Quote of the Day: 'Psychological Recession'

Saturday, August 23, 2008 | 10:35 AM


"Las Vegas Sands Says U.S. in a 'Psychological Recession'."

Imagine that: Executives who make their living on Americans' reliably reckless financial decisions are saying that people are too bummed out to gamble.

-Michael Santoli


Had that been all, then nothing more would need to be said. Unfortunately, Mike kept going -- and went far astray:

Easy as it is to ridicule these efforts at uncredentialed economic psychoanalysis, there is something to the point that the prevailing consumer mood seems a good deal more dour than the known and measured economic conditions would suggest. (emphasis added)

That's a bit of a weasely hedge. Does Santoli recognize that these "measured economic conditions" are farcical?

The public certainly doesn't buy into them. Mike mentions this in his very next paragraph, but somehow misses the significance of what he cites:

Consider that the University of Michigan's consumer confidence gauge recently hit depths only registered before in 1980, at the time of double-digit interest rates and a triple-digit Dow. The NFIB's Small Business Optimism measure has plunged well below any prior low in its 12-year history.

This is not a very complex conundrum. We have two data series, and they are in direct controversy with each other. You only need to select which one you believe is more accurately describing the economic environment: The official data, or the public.

No compromise: Its either one or the other.

If you believe that inflation has been (at least until recently) contained, and that unemployment has been modest, and that growth was robust, well then, you are in the same camp as Phil Gramm, Amity Shlaes, Gerry Bowyers, Larry Kudlow and the Las Vegas Sands. The stock market -- still less than a year, and less than 20%, from all time highs -- is in this camp also. All of you therefore believe that the economy is mostly fine, and the public are a bunch of whiny bitches.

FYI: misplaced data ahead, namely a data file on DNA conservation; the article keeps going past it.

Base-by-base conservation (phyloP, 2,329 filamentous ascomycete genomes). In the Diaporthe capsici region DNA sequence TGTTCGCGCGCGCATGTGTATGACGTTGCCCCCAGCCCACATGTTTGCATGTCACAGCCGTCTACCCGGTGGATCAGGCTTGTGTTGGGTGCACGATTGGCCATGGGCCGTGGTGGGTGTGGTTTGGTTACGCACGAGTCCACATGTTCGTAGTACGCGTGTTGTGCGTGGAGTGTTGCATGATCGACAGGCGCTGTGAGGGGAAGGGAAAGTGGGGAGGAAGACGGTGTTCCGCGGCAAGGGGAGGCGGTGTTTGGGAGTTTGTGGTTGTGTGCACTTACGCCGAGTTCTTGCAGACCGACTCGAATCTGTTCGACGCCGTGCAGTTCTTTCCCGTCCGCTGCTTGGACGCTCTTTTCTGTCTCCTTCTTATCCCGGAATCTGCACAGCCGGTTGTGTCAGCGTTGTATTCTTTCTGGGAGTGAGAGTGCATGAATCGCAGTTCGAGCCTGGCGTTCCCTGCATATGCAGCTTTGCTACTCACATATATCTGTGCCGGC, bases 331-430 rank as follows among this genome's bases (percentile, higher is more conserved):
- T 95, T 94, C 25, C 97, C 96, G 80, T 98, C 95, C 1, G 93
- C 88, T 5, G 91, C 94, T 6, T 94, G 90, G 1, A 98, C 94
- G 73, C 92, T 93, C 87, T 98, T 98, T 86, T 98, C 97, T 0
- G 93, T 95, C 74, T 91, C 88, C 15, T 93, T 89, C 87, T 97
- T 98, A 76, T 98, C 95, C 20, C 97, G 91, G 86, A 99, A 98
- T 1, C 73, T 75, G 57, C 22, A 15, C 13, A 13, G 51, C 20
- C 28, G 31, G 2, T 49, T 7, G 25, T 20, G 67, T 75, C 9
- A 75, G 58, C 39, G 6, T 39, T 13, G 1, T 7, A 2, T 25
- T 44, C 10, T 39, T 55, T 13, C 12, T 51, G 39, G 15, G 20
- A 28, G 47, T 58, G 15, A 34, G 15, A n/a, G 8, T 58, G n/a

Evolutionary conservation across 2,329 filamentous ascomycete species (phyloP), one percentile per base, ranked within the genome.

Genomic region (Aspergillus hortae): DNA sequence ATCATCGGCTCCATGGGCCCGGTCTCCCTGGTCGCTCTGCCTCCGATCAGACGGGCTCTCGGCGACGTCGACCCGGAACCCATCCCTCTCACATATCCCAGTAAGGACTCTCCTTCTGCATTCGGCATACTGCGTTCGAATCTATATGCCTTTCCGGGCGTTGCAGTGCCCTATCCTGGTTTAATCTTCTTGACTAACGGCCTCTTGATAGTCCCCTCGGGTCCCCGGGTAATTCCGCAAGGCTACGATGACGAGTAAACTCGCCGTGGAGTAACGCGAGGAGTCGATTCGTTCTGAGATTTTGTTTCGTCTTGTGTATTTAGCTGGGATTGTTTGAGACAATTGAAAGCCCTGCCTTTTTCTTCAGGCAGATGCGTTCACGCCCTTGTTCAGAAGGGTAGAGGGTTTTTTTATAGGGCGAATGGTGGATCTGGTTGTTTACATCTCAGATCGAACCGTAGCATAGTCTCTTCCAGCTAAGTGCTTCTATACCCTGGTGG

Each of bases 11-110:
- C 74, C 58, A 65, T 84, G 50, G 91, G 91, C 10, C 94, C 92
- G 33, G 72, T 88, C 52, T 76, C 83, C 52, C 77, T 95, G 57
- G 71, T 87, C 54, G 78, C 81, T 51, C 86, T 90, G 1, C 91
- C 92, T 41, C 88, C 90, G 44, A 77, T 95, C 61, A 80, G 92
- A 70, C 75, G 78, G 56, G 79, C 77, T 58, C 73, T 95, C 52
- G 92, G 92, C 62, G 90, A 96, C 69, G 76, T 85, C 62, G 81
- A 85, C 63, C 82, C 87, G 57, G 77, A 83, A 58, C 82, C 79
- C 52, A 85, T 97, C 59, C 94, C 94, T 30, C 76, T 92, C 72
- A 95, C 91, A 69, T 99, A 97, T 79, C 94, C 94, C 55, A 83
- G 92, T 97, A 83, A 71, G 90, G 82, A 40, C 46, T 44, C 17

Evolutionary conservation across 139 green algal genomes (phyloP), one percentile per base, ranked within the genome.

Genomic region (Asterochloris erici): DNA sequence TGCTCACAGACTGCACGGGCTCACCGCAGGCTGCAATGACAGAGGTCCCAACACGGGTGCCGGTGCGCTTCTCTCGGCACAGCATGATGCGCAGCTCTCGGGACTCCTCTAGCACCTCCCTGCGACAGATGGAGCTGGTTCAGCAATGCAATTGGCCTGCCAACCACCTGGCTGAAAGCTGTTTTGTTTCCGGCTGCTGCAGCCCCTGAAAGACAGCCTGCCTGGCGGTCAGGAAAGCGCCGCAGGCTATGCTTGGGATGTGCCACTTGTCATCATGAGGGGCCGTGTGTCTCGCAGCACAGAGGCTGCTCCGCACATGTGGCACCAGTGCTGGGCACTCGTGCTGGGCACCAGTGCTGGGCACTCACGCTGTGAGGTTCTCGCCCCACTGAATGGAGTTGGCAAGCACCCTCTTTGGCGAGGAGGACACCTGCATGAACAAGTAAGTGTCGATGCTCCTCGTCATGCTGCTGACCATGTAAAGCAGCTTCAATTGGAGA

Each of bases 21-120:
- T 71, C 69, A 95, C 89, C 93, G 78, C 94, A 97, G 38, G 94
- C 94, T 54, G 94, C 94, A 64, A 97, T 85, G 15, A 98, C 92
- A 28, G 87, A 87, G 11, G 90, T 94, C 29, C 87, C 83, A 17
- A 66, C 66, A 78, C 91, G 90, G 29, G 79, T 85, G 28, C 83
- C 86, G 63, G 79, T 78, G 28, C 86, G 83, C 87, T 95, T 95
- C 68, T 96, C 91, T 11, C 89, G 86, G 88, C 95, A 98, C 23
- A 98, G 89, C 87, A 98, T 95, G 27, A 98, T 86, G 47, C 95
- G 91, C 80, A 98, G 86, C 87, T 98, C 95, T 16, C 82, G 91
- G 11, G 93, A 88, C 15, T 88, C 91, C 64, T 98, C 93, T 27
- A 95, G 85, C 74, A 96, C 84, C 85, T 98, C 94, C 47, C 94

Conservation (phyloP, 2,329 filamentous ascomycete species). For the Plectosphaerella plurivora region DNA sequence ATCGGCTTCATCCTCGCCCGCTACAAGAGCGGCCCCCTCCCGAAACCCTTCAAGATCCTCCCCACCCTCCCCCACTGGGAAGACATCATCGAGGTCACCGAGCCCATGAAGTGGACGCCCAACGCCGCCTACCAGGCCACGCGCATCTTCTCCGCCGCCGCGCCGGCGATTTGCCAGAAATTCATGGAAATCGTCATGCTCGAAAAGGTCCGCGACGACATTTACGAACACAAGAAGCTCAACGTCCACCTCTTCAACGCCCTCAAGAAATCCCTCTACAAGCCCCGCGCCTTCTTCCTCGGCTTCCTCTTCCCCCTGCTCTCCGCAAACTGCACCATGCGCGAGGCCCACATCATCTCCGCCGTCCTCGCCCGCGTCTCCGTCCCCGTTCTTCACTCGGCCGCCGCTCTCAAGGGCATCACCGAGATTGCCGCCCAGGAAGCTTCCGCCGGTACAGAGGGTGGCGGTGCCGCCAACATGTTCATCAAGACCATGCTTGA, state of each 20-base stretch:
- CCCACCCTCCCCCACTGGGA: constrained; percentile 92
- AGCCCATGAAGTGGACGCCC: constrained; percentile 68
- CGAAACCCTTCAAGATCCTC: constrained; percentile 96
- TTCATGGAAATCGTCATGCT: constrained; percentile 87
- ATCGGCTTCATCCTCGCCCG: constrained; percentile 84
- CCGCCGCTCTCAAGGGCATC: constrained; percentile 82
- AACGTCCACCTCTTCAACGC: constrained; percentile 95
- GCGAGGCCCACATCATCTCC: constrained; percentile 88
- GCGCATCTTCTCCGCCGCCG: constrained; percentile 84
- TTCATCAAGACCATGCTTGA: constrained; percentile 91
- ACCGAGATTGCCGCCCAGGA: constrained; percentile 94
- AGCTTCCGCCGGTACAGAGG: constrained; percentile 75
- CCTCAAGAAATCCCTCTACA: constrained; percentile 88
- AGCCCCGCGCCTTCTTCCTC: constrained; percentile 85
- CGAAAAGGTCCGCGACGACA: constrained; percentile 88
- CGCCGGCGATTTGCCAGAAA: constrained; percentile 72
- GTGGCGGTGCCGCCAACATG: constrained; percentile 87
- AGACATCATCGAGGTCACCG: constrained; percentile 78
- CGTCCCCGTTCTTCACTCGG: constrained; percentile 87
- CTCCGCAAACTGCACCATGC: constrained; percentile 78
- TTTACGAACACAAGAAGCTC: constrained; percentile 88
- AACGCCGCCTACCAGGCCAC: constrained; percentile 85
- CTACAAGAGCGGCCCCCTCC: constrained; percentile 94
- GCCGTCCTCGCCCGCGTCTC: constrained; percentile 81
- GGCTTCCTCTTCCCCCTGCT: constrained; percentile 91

Or, you might suspect that something fishy is going on. That the public simply does not get this negative for no damned good reason, that we do not see sentiment levels down to 28 years lows on a whim. That much of the recent economic progress has been illusory, dependent upon credit, easy money, and reckless risk taking. That the official data has been monkeyed around with enough over the past decades that it simply fails to do what it purports to do. 

Which do you pick -- the public or the official data?

Choose your sides . . . in this debate, there is no middle ground.


Whining US CEOs: Economy is "Dismal"  (July 2008)

Who is Right: Professionals or the Populace ? (June 2008)   

Amity Shlaes Does Not Know What a Recession Is  (July 2008)   

The Psychological Recession
Michael Santoli
Barron's August 25, 2008

Saturday, August 23, 2008 | 10:35 AM | Permalink | Comments (48) | TrackBack (0)
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Funny, I was reading this article when you posted it BR.

and the article says...

"...We now have the rare condition where typically emotional, volatile and short-term-focused Wall Street has somewhat more equanimity than the stereotypically level-headed Main Street set."


I am losing my equanimity when I read this line.

Talk about a bunch of wall street mafias (GS, JPM, Mad Money) using slow summer Friday to manipualte the market (sell gold, oil, use an unnamed source in Koria about a Lehman Buyout interest) -- in tandem with snakes at Treasury/Fed -- and mark things higher!

How pathetic mass market psychology has become that you have the potential of the biggest lenders/HFs in the world (FNM, FRE) being nationalized in a couple of weeks and marketss end the week on a positive note.

Or put it other way: the markets are now nationalized and hence wall street is more equanimous.

Or wall street is indeed short-term focused and emotional and there is no respect for fundamentals

Posted by: Nihilism | Aug 23, 2008 10:59:19 AM

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